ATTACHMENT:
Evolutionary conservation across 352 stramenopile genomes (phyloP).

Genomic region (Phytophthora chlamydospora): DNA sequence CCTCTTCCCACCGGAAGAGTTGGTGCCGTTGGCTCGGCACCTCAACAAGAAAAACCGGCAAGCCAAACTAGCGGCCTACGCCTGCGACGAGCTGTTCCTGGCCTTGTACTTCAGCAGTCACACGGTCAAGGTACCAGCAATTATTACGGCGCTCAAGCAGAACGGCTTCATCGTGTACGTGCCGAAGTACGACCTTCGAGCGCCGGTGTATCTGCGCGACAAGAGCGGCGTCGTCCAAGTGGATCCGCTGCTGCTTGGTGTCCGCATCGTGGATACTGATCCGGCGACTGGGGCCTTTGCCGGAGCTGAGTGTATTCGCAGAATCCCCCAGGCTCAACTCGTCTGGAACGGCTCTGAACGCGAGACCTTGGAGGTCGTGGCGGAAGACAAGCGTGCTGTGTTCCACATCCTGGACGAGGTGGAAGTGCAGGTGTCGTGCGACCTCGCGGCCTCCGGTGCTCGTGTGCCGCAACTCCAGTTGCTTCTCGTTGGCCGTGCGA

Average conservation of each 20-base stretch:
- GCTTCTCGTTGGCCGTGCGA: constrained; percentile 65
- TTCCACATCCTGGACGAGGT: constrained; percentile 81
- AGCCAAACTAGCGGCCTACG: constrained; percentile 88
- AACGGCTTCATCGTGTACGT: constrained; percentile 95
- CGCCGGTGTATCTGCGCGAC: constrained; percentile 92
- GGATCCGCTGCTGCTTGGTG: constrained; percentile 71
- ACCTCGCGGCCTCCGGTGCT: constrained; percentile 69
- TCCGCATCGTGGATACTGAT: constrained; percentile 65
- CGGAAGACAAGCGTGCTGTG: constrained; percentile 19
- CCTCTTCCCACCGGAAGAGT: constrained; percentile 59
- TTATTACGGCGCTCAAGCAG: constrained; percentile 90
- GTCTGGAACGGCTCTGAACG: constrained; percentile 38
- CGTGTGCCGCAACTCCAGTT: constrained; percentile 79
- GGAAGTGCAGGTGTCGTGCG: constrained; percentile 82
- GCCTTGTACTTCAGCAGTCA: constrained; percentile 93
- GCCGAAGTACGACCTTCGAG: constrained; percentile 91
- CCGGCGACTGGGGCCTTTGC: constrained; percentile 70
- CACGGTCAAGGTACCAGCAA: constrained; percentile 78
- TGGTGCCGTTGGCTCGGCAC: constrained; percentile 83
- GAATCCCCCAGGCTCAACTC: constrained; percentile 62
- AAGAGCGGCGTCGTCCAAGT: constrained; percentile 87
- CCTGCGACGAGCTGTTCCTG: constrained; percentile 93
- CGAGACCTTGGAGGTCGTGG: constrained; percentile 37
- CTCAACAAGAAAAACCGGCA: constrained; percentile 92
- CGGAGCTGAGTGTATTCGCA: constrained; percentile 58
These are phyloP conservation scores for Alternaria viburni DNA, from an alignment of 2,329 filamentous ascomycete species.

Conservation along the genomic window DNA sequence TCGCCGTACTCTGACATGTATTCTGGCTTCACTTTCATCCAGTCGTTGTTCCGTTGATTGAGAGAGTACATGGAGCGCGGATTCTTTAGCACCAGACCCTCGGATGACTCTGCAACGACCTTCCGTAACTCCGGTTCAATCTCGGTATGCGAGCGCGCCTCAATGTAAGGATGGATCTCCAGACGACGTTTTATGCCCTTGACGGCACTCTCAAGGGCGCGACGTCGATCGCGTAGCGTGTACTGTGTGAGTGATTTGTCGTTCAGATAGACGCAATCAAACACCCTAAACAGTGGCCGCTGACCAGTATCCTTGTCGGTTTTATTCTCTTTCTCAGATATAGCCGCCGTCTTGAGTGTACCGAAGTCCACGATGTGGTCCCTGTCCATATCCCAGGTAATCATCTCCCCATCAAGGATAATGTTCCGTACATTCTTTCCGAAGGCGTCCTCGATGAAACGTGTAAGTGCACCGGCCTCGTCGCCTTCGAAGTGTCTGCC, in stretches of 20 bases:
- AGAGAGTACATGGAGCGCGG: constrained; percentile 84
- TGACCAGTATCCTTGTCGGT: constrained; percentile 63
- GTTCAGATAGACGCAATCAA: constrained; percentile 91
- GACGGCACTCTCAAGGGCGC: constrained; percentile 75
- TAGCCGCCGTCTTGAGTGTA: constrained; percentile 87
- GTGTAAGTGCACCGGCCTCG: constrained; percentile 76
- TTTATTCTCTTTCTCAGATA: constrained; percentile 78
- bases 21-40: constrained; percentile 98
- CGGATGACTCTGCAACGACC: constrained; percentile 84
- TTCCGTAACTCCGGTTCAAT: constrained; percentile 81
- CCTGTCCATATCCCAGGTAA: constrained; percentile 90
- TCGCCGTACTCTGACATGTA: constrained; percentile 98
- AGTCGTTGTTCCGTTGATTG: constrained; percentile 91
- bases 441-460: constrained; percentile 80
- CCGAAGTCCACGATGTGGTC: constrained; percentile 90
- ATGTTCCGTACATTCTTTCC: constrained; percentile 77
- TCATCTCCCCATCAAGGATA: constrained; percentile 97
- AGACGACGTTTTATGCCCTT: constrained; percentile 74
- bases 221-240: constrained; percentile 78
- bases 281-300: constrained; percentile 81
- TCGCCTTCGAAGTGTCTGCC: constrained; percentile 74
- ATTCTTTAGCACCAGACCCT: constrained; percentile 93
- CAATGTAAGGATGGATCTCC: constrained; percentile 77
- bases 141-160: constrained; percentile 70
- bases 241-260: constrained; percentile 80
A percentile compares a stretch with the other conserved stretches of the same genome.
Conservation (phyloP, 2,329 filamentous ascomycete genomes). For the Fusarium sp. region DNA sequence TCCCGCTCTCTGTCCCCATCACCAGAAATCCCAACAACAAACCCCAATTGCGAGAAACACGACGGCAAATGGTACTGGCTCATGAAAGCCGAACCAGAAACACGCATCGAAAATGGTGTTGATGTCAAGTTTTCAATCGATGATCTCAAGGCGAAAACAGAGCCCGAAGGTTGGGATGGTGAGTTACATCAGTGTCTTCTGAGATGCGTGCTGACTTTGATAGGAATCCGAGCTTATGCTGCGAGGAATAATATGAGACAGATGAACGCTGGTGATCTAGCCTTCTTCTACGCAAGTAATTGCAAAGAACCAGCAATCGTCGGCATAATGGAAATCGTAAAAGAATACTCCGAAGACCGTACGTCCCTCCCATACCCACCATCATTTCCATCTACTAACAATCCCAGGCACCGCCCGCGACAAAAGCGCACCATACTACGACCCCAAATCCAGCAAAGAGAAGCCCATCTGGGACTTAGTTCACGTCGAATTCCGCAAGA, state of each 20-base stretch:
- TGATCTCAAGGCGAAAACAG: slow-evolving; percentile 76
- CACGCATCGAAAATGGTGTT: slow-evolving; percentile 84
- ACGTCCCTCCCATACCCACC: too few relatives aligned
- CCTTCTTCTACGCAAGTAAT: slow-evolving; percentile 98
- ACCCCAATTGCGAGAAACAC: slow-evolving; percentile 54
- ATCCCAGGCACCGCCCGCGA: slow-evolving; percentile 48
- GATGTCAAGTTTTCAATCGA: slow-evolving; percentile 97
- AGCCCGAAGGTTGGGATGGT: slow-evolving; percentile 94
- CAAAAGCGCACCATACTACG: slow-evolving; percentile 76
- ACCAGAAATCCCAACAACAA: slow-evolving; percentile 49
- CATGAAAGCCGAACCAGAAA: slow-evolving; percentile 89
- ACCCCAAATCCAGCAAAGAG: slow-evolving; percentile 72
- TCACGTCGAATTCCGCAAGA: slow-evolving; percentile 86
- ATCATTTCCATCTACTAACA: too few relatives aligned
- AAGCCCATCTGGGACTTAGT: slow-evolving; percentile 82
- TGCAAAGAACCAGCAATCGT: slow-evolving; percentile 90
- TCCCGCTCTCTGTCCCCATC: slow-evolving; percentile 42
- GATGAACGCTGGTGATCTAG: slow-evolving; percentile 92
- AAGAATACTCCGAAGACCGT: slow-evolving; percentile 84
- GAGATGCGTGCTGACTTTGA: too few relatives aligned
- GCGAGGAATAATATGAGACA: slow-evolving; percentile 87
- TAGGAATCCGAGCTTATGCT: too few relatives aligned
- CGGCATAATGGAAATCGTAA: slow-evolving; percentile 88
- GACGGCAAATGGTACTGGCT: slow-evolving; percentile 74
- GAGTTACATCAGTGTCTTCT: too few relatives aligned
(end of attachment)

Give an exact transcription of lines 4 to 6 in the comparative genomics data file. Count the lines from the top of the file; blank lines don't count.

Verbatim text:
- GCTTCTCGTTGGCCGTGCGA: constrained; percentile 65
- TTCCACATCCTGGACGAGGT: constrained; percentile 81
- AGCCAAACTAGCGGCCTACG: constrained; percentile 88